THE founder of a popular music festival says its wide but unique appeal is responsible for its success.

Love Supreme Jazz Festival, held at Glynde Place, Lewes, celebrates its fifth year this weekend with performances from high-profile acts such as The Jacksons, Herbie Hancock and George Benson.

The event aims to mix pure jazz with more mainstream music that has “jazz in its DNA” according to Ciro Romano, who established Love Supreme in 2013. He added that it was essential that the festival was “inclusive” to all music fans.

He said: “The key to programming something like Love Supreme is that it is not elitist.

“I think sometimes jazz is thought of as elitist. I think the reason for its success is that we’ve made it non–scary.”

Together the People, another major music festival held in Preston Park, Brighton, was cancelled earlier this year but Mr Romano said its demise was not a cautionary tale.

“I don’t think you can really compare them.

“We operate within our own little bubble; nobody’s doing what we’re doing.

“I’ve been to Together the People and it was great but there are other festivals that are doing what they are doing.”

Love Supreme has a track record of attracting well-known names, having previously hosted Van Morrison, Grace Jones, Bryan Ferry and Chic.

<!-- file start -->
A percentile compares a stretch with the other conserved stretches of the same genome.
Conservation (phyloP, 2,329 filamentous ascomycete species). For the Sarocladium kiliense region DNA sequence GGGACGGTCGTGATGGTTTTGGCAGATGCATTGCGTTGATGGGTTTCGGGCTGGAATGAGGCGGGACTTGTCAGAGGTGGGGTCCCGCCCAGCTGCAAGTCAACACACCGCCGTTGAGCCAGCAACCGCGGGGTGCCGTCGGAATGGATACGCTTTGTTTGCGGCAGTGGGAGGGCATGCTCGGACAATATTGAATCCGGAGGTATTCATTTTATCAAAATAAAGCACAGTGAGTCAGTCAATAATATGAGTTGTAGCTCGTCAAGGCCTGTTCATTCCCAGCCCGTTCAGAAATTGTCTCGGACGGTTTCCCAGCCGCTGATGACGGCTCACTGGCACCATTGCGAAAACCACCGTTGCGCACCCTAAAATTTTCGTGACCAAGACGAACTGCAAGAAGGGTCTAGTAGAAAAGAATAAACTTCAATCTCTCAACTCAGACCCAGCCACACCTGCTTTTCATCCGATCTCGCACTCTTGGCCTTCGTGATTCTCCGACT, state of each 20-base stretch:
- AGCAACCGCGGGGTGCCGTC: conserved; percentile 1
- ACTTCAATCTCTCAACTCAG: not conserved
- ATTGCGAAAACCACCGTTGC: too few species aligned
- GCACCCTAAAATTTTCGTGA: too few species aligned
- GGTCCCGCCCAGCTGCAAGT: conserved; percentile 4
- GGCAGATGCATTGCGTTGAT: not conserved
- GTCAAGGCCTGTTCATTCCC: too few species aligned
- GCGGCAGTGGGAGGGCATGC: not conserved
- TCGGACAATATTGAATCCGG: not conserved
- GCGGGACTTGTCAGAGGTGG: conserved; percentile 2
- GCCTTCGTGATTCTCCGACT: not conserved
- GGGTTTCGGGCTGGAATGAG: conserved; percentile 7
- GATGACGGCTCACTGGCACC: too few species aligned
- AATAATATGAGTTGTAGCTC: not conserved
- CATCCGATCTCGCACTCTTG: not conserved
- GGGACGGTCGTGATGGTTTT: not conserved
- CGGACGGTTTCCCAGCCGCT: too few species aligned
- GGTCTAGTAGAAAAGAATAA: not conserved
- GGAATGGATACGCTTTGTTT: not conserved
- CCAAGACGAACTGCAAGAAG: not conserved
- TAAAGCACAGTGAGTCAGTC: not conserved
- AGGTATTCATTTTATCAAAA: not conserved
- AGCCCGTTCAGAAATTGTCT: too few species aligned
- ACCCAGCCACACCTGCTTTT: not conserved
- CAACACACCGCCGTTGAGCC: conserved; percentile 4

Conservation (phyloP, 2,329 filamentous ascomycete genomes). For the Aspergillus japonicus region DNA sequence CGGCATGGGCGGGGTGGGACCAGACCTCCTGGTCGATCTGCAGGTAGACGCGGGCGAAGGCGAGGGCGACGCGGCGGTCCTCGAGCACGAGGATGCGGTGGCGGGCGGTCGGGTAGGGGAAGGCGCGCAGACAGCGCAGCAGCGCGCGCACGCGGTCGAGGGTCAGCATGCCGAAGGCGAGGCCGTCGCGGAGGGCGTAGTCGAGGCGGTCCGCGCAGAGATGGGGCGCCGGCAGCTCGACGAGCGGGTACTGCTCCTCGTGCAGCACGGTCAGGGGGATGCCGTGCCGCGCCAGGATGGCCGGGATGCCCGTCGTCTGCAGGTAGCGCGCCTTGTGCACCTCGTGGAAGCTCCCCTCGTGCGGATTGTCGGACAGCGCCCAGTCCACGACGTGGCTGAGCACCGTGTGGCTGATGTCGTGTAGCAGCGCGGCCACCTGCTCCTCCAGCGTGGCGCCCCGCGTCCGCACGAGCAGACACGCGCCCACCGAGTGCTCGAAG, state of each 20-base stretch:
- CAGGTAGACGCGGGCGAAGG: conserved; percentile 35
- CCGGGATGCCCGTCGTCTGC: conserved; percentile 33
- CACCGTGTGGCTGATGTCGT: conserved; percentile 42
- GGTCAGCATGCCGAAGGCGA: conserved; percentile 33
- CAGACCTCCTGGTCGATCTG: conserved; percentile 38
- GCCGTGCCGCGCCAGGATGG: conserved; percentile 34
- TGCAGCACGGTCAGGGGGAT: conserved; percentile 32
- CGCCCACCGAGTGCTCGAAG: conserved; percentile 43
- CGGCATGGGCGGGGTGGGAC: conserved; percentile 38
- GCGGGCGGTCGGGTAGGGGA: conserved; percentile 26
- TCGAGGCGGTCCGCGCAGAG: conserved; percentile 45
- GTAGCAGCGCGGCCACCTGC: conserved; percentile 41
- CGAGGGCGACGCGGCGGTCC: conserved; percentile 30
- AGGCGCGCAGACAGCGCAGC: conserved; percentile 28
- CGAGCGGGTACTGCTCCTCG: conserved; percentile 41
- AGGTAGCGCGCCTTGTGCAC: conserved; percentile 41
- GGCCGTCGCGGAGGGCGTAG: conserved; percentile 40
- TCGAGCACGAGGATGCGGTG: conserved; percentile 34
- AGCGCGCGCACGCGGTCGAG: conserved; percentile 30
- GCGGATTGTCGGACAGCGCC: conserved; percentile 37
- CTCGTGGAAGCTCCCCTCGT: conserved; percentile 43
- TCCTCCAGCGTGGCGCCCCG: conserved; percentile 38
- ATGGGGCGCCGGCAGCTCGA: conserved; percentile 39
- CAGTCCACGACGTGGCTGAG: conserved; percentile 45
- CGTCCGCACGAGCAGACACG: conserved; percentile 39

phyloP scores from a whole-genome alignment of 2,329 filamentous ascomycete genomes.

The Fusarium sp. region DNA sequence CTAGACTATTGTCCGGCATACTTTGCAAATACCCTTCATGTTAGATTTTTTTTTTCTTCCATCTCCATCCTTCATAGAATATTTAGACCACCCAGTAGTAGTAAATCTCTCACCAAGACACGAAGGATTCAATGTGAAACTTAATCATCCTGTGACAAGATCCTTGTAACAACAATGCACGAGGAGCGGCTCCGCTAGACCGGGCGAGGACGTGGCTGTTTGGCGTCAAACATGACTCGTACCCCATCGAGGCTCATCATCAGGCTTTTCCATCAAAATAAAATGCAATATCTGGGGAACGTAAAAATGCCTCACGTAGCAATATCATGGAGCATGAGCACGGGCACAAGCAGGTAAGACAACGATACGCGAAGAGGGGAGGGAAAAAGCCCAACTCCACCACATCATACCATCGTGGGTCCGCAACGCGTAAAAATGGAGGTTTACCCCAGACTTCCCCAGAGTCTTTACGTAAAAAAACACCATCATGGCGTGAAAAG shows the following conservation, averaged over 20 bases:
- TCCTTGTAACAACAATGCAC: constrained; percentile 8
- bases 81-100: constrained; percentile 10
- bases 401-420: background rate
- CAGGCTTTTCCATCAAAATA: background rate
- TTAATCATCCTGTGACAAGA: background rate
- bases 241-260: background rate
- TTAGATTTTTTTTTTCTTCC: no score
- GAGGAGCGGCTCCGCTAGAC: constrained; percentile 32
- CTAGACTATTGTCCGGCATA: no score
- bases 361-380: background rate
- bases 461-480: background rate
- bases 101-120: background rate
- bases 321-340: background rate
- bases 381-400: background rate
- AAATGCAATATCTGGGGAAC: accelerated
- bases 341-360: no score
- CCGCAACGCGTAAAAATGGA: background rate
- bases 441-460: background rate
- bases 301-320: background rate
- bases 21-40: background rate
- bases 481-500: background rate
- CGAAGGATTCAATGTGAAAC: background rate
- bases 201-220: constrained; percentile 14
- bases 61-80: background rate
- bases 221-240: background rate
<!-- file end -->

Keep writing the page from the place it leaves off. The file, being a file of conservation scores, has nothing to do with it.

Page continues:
Despite this, Mr Romano said it was not in the festival’s ethos to “spend hundreds of thousands on headliners”.

When he founded the festival Mr Romano said there was a “gap in the market” for a weekend camping festival based around jazz.

On the eve of its fifth edition, he admitted it was a “risk” to launch such an event.

He said: “Was I convinced? No.

“There was a gap in the market, but that doesn’t mean filling that gap would make it successful or that people would want to come.”

The founder said Love Supreme was a “quote unquote music festival”, adding: “Compared to other festivals, we have a lot of people watching music at 1pm.

“Having music from midday is very unusual.”

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